the same “substance” as God the Father,
or if someone teaches that Jesus was
merely similar to God the Father. Not all
differences can be dismissed as verbal
nit-picking. That explains why some
people refuse to give up opinions that
the Catholic Church has identified as
contrary to its faith.
In 1962, three Catholics in the Archdiocese
of New Orleans were formally
excommunicated by Archbishop Joseph
F. Rummel for maintaining that the
Bible commands racial segregation. At
least one of those three was later reconciled
with the Church.
It makes a great deal of difference
whether we say that all people are created
and loved by God or we say that
people of certain races are automatically
You are right that there are many
heresies connected with the Church’s
teaching about the Trinity or the Incarnation
of Jesus. The Church worked
for years to find the language that
reflects its faith about these mysteries.
The Church cannot, however, lead
its members into serious error on a
matter of faith and morals.
The Church can make the kind of
judgments for which Pope John Paul
II publicly asked God’s forgiveness during
the Jubilee of Pardon celebrated at
St. Peter’s Basilica on March 12, 2000.
Cardinal Joseph Ratzinger, now Pope
Benedict XVI but then prefect of the
Congregation for the Doctrine of the
Faith, asked pardon for offenses committed
“in the service of truth.”
The fact that this Jubilee service occurred
does not justify universal skepticism
about the Church’s ability to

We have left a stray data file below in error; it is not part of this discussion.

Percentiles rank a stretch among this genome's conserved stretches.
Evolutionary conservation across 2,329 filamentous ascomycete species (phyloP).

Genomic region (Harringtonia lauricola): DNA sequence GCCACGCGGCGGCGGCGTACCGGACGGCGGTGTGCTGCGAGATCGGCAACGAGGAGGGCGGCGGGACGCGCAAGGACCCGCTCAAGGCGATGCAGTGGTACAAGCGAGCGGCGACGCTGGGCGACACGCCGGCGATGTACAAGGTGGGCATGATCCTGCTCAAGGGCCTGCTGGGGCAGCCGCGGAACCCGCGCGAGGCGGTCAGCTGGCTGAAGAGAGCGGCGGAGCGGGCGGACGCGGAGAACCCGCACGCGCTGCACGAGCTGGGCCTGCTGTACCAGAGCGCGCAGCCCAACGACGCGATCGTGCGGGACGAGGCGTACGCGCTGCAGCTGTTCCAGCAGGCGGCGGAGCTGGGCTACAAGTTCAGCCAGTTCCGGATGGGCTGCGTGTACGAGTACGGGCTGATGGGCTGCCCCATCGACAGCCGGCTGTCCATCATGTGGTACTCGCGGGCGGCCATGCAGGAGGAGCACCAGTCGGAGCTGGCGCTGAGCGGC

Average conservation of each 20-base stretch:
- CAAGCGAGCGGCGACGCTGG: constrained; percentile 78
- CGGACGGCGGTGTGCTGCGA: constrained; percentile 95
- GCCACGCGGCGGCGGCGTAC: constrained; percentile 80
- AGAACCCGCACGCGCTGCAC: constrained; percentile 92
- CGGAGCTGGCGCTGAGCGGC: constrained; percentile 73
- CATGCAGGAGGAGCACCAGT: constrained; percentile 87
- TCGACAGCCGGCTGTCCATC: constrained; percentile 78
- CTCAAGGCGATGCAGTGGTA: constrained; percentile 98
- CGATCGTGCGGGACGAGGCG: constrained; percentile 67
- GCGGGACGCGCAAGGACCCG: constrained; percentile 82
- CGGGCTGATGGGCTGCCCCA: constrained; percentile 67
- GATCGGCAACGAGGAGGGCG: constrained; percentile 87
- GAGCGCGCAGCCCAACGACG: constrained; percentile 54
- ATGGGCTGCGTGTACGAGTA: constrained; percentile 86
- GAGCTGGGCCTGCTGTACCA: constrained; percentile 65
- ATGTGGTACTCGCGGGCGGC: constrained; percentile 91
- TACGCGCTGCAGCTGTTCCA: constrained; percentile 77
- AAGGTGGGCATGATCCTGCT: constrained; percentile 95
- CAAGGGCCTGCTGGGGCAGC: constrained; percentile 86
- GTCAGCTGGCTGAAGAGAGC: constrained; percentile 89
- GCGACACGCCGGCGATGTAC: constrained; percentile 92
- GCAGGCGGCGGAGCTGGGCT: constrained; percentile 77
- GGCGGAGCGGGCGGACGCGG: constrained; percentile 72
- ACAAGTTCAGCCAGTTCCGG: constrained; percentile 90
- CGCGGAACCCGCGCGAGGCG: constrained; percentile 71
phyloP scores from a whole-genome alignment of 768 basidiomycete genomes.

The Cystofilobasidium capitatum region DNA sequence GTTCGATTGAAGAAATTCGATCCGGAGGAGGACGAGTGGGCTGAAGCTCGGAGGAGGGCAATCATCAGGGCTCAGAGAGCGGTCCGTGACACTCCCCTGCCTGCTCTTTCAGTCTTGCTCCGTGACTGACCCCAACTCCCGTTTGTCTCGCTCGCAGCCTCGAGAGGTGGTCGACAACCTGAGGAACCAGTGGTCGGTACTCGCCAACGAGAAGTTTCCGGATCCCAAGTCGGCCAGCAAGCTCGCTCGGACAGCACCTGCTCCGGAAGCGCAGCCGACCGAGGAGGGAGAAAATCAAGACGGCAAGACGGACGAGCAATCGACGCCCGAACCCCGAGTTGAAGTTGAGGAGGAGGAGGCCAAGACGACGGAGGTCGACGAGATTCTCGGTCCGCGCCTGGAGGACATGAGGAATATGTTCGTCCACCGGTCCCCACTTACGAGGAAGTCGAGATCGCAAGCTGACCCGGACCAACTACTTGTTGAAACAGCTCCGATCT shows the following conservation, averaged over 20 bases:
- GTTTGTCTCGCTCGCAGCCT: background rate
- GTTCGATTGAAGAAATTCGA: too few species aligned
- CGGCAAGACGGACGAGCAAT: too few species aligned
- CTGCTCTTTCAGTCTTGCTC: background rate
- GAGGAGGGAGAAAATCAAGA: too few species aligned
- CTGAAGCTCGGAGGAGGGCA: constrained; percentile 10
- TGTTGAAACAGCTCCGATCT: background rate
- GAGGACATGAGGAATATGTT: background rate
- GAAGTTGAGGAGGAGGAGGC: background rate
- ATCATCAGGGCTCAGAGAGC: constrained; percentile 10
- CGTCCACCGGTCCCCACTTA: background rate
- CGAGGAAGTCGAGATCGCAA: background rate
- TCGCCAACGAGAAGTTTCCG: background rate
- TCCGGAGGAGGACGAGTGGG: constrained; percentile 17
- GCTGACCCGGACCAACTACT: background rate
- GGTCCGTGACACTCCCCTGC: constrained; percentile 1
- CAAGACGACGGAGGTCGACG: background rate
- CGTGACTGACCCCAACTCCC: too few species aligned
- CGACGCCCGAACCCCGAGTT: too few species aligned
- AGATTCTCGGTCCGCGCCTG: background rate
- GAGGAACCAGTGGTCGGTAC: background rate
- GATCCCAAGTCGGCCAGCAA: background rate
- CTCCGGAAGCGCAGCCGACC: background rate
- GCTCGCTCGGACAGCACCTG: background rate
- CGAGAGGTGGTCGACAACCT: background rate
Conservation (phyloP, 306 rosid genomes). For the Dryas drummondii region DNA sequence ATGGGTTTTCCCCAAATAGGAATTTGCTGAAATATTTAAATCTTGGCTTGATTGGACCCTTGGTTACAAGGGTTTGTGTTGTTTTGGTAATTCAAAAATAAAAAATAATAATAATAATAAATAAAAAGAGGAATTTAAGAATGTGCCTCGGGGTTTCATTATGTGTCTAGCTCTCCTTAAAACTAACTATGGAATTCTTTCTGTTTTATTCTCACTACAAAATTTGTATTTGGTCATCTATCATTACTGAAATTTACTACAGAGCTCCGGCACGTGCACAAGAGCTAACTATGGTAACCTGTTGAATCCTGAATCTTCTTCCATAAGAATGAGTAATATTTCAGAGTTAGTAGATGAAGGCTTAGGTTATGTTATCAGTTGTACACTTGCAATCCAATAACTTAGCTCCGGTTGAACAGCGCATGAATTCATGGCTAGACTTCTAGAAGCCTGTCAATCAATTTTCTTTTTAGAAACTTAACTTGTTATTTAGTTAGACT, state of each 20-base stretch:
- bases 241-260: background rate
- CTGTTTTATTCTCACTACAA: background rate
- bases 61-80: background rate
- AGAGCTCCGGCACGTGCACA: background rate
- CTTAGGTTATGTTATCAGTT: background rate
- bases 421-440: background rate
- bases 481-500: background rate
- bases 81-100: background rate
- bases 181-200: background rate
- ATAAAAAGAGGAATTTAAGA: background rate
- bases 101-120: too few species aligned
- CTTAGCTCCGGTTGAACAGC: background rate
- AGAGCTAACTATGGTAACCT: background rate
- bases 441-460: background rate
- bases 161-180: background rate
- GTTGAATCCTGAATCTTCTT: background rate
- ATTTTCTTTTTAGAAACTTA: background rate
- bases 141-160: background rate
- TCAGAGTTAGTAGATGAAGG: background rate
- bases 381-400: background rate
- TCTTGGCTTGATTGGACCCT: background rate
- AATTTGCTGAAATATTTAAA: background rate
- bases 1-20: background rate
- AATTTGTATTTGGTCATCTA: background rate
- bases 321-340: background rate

teach with authority on serious matters
of faith and morals.
The Church’s respect for the truth
prevents it from saying that all teachings
are equally good or reflective of
God’s will for the human family.
There is room for legitimate theological
diversity within the Church.
The Church’s teaching authority (local
bishops in union with the bishop of
Rome) indicates which teachings reflect
the Church’s faith and which do not.
Over the centuries, heresies have
always presented themselves as some
type of shortcut in belief about something
that was not all that important
anyway. In fact, heresies have turned
out to be dead ends. They also carry a
hidden but expensive price tag.
Q: Twice I have seen a host dropped
during the distribution of Holy
Communion. Once a communicant
dropped it, picked it up right away and
placed it in her mouth. The second time
a priest dropped it and then gave it to
the person, a friend of mine. Should he
have consumed the host himself?
A: I am not aware of any official
teaching about this situation.
Whenever a priest, deacon or extraordinary
minister of the Eucharist drops
a host, I think it is best if the distributor
consumes it immediately. If a communicant
drops it, he or she should
do the same.
This avoids the unease of other people
wondering if they will receive the
dropped host. Fortunately, this situation
rarely occurs—if my 35+ years of
distributing Holy Communion or seeing
others perform this ministry are
Q: Is a marriage between two Catholics in a civil ceremony considered
valid? Someone recently told me that it can be. I thought a
civil marriage would be valid only if both parties were not Catholics,
that any marriage outside the Church by a Catholic is invalid.
A: The marriage you describe is valid in civil law if the man and
woman meet that state’s requirements. The Catholic Church,
however, regards such a marriage as valid only if the couple
has requested and received from their local bishop a dispensation
from “canonical form,” the requirement to marry before a
priest, deacon or other person authorized by the Catholic Church to witness
Unless there is some kind of civil emergency, such dispensations are
not readily given if both parties are Catholic. A valid civil marriage by
two Catholics, however, could later be “convalidated” if the couple
requests that and if the Church agrees that this man and this woman are
free to marry each other.
The late Msgr. Joseph Champlin’s February 2004 St. Anthony Messenger article on convalidation can be accessed through www.AmericanCatholic.org.